Audit, Compliance and Risk Blog

2014 Creek Week in Santa Barbara

Posted by STP Editorial Team on Mon, Aug 25, 2014 15th Annual Creek Week will take place September 20th – 28th, 2014. Creek Week is an annual community event celebrating Santa Barbara’s local creeks and the ocean with many groups sponsoring events to help build awareness and stewardship of the natural treasures of the area.

Creek Week is coordinated by the City of Santa Barbara, County of Santa Barbara, City of Carpinteria, City of Goleta, and UC Santa Barbara, with events hosted by many community organizations throughout the week.

Native Planting Events

The Creeks Division of Santa Barbara hosts native planting events throughout the year at creek restoration project sites and other creek side stewardship sites. Some of these will take place during the annual Creek Week celebration in September.

Creek Clean-Ups

Each Fall, the Creeks Division (along with a few community volunteers) conduct intensive clean-ups of local creeks within Santa Barbara in an attempt to remove trash and debris before the rainy season washes it all out to the ocean. If you're interested in volunteering, this project generally needs hard working volunteers for a half-day or full-day effort.

What Can You Do Every Day to Help?

Car Washing

Don’t dirty the ocean when you clean the car. When you wash your car on the street, oil and soapy water run into the gutter, down the storm drain and straight to the creeks and ocean. Pollutants associated with wash water include dirt, oil, fuel residues, metals, paint, and any cleaners used, such as acid, solvent, detergents, or degreasers. Biochemical processes break down pollution in the water, using oxygen that aquatic organisms need to survive. What can you do instead? Go to a commercial car wash where the water is collected and treated.

Leaky Cars

Maintain your car. Oil and fluid drips from leaky cars on driveways and streets flow into the storm drain and end up in our creeks and ocean. Did you know that dumping a single quart of motor oil down the storm drain can pollute 250,000 gallons of water. Automotive fluids are extremely toxic to fish and other aquatic wildlife. Antifreeze is especially harmful to animals that are attracted to its sweet smell and taste. Soapy water from car washing contains soaps and surfactants that pollute creeks and cause algae blooms.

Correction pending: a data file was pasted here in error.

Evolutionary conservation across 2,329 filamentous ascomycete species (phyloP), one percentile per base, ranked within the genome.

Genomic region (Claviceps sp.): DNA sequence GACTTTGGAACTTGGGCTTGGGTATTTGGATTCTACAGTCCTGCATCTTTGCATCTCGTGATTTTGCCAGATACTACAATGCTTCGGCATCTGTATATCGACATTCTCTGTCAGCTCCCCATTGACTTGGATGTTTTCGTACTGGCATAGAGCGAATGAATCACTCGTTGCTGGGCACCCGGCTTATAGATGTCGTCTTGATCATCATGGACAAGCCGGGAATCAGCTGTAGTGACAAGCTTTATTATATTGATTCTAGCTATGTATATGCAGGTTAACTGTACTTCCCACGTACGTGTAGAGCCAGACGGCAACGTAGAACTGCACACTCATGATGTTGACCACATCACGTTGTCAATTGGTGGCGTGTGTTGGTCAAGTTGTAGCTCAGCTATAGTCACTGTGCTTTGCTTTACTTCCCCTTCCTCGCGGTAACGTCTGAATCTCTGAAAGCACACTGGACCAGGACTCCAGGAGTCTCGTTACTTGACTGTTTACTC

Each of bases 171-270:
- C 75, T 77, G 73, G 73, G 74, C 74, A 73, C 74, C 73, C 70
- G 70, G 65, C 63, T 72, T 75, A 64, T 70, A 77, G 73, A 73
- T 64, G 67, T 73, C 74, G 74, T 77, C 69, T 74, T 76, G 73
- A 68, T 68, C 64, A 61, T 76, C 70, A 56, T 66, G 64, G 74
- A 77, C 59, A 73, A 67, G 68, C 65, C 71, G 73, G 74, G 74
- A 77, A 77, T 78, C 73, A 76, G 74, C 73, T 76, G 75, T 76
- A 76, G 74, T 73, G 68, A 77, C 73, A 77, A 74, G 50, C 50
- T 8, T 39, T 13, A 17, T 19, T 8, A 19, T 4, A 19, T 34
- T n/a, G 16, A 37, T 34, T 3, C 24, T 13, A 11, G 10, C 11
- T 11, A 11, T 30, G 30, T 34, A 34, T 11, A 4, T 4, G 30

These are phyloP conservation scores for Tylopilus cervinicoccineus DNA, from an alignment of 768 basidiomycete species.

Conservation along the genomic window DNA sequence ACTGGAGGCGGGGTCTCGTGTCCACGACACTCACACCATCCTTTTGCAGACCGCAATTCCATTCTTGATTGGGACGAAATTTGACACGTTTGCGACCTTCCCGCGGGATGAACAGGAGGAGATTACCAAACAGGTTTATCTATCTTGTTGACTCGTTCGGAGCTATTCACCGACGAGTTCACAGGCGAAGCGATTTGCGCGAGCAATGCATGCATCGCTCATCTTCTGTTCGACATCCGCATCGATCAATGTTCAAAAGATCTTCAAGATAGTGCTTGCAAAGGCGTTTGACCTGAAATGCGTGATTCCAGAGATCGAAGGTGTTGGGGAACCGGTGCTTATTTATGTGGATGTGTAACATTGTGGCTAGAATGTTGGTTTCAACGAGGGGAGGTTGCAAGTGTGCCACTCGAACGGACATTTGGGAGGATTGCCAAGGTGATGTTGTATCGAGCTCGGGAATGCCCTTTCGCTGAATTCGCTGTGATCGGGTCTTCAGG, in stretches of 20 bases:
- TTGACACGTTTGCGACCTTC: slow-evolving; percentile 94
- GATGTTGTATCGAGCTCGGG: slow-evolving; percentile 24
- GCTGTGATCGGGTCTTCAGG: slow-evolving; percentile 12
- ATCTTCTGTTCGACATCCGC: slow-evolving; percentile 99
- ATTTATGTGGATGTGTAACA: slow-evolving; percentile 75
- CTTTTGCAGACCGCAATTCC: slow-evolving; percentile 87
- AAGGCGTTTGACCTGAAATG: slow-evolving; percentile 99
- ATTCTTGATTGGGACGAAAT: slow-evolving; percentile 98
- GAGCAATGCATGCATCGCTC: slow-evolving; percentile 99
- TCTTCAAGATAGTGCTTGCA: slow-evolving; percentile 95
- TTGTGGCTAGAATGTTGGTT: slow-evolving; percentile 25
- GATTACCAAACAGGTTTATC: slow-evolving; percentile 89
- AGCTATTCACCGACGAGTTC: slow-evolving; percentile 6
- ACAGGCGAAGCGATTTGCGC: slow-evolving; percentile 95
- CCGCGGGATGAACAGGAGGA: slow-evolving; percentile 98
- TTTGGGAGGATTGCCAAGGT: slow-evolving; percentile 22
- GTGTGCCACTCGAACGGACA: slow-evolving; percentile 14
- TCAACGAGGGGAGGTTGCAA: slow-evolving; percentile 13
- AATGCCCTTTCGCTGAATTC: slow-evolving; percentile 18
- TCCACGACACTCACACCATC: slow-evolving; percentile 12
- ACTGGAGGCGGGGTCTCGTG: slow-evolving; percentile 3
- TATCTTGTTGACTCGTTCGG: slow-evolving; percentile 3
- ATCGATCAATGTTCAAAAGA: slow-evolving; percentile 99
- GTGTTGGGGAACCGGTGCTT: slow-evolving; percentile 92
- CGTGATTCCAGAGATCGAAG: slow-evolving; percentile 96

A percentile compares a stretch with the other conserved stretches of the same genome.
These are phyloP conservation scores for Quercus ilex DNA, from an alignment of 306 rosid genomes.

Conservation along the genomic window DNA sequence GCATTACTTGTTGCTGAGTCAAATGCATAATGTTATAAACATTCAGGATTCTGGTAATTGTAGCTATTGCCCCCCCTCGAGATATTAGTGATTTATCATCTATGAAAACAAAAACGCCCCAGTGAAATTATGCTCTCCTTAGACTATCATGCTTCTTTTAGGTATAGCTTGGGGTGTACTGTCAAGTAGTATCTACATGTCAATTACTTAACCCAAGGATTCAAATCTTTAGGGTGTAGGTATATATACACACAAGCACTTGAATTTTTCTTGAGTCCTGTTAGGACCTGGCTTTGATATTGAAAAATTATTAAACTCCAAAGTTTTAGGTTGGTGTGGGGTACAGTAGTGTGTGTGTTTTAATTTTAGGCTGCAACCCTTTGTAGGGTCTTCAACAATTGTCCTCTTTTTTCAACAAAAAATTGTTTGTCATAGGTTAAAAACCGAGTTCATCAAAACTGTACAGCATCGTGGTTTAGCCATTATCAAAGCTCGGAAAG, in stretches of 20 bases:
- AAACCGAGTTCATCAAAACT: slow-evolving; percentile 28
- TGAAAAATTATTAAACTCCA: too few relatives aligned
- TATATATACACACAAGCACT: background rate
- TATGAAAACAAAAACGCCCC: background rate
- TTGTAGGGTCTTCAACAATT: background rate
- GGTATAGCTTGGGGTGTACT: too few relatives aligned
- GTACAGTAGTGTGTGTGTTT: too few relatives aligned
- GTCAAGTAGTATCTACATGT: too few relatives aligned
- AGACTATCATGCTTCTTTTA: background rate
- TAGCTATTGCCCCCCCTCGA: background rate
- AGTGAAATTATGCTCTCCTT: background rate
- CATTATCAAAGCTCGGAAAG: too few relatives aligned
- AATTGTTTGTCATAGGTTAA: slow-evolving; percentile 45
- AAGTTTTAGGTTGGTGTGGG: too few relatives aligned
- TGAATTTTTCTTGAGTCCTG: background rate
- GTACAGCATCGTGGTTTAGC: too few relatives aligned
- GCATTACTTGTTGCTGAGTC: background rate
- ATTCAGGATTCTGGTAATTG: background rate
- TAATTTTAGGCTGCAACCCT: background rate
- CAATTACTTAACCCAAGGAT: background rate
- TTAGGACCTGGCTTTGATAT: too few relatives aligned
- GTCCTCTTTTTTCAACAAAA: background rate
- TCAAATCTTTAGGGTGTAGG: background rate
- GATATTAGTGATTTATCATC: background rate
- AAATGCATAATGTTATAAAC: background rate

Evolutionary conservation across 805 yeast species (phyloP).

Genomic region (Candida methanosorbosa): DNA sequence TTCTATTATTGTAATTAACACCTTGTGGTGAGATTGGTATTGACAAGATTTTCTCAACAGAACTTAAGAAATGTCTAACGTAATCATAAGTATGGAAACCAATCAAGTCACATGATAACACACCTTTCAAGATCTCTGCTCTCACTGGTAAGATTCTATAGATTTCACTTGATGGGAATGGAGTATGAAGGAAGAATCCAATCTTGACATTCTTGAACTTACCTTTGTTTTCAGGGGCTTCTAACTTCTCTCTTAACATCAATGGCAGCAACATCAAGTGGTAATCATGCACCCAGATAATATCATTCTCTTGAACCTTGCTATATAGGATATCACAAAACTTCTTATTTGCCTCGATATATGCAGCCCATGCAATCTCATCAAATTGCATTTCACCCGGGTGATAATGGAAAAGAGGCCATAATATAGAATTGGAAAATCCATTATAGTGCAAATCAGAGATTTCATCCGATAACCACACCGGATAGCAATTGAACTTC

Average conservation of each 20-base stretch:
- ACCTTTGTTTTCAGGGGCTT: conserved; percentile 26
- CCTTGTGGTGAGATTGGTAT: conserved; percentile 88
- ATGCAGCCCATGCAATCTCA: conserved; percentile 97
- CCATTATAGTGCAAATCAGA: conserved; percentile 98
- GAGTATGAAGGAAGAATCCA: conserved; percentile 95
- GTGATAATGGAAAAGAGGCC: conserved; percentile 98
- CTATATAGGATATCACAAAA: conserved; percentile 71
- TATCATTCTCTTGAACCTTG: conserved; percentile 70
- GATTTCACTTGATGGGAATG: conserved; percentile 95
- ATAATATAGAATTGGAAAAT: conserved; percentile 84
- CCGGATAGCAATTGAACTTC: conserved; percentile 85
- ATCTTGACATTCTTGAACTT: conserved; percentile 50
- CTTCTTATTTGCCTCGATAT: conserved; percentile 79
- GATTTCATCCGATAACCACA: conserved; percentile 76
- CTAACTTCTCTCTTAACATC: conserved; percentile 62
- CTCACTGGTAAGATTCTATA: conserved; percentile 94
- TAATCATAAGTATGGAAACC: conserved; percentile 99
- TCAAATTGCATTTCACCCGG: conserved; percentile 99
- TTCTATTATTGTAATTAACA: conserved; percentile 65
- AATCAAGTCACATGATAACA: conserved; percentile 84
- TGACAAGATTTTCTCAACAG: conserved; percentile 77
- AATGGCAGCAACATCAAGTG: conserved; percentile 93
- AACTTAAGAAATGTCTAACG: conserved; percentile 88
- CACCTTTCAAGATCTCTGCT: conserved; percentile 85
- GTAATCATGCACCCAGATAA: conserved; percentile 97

Healthy Yards

Reduce your use of toxic pesticides and fertilizers for a healthier environment and prevent harmful chemicals from washing off your yard and into the creeks and ocean. Studies show that the most commonly used pesticides are the ones most likely to cause water quality problems. More than half of the pesticides causing water quality problems are used in urban areas by residents, home gardeners, and pest control professionals in and around homes, schools, and businesses. Even small amounts of pesticides can be lethal to marine life, birds, and other life forms. Fertilizer can get washed into storm drains, when it rains or from over-irrigation, and flow directly into creeks and the ocean. This causes algae to grow, which uses up oxygen that fish needs to survive.

Pet Waste

Always pick up after your pet. You can prevent viruses and bacteria from washing into our creeks and ocean, harming people and marine life. When it rains, or if yards are over-watered, untreated animal waste flows directly to the stormdrains, creeks, and the ocean. Animal waste contains bacteria that can cause gastro-intestinal and other medical problems. Animal waste that makes its way to our creeks and ocean can also infect and kill marine animals and cause beach warnings to protect public health when bacteria levels are too high.

Creek Week Information

If you are interested in organizing a creek clean-up for your business, organization, or as a community service project, Creek Week organizers can work with you and provide materials (bags, gloves, etc.) and help you choose a suitable location.

You can find more information on Facebook. If you click “like” on the Creek Week Facebook page you can keep up to date on Creek Week developments, or contact one of the agency representatives below for more information.

Liz Smith, City of Santa Barbara Creeks Division, (805) 897-2658
Fray Crease, County of Santa Barbara, Project Clean Water, (805) 568-3546
Everett King, City of Goleta Environmental Services, (805) 961-7565
Erin Maker, City of Carpinteria Watershed Management Program, (805) 684-5405

For more information, visit the Santa Barbara website for Creek Week.

STP has recently published an update for Environmental Auditing: Air Quality Management in Santa Barbara and also produces the following related guides:

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